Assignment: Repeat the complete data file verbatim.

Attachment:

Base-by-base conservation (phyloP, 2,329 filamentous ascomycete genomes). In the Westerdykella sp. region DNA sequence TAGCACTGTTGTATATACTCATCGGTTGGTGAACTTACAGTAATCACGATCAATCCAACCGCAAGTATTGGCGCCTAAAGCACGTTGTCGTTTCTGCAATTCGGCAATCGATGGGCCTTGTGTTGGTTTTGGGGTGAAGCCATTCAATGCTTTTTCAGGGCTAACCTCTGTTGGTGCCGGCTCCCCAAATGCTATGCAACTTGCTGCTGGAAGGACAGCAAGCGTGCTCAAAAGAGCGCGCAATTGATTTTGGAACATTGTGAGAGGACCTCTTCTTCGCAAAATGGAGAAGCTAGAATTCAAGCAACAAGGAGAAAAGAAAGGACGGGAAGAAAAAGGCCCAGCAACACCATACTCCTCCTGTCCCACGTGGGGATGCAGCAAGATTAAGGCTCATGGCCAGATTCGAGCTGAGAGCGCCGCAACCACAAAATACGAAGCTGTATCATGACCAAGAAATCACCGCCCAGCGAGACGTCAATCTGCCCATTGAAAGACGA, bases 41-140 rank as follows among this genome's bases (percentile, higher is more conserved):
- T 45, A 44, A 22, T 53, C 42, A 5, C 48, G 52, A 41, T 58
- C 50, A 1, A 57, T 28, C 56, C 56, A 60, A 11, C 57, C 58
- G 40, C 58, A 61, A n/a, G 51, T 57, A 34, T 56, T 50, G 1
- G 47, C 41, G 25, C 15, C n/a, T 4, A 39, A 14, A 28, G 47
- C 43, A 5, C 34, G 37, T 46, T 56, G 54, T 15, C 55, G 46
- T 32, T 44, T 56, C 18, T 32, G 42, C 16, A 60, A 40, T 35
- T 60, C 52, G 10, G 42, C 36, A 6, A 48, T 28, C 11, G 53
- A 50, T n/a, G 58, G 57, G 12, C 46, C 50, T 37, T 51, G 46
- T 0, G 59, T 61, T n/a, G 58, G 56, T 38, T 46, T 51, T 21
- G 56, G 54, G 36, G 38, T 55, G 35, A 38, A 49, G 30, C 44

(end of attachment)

Base-by-base conservation (phyloP, 2,329 filamentous ascomycete genomes). In the Westerdykella sp. region DNA sequence TAGCACTGTTGTATATACTCATCGGTTGGTGAACTTACAGTAATCACGATCAATCCAACCGCAAGTATTGGCGCCTAAAGCACGTTGTCGTTTCTGCAATTCGGCAATCGATGGGCCTTGTGTTGGTTTTGGGGTGAAGCCATTCAATGCTTTTTCAGGGCTAACCTCTGTTGGTGCCGGCTCCCCAAATGCTATGCAACTTGCTGCTGGAAGGACAGCAAGCGTGCTCAAAAGAGCGCGCAATTGATTTTGGAACATTGTGAGAGGACCTCTTCTTCGCAAAATGGAGAAGCTAGAATTCAAGCAACAAGGAGAAAAGAAAGGACGGGAAGAAAAAGGCCCAGCAACACCATACTCCTCCTGTCCCACGTGGGGATGCAGCAAGATTAAGGCTCATGGCCAGATTCGAGCTGAGAGCGCCGCAACCACAAAATACGAAGCTGTATCATGACCAAGAAATCACCGCCCAGCGAGACGTCAATCTGCCCATTGAAAGACGA, bases 41-140 rank as follows among this genome's bases (percentile, higher is more conserved):
- T 45, A 44, A 22, T 53, C 42, A 5, C 48, G 52, A 41, T 58
- C 50, A 1, A 57, T 28, C 56, C 56, A 60, A 11, C 57, C 58
- G 40, C 58, A 61, A n/a, G 51, T 57, A 34, T 56, T 50, G 1
- G 47, C 41, G 25, C 15, C n/a, T 4, A 39, A 14, A 28, G 47
- C 43, A 5, C 34, G 37, T 46, T 56, G 54, T 15, C 55, G 46
- T 32, T 44, T 56, C 18, T 32, G 42, C 16, A 60, A 40, T 35
- T 60, C 52, G 10, G 42, C 36, A 6, A 48, T 28, C 11, G 53
- A 50, T n/a, G 58, G 57, G 12, C 46, C 50, T 37, T 51, G 46
- T 0, G 59, T 61, T n/a, G 58, G 56, T 38, T 46, T 51, T 21
- G 56, G 54, G 36, G 38, T 55, G 35, A 38, A 49, G 30, C 44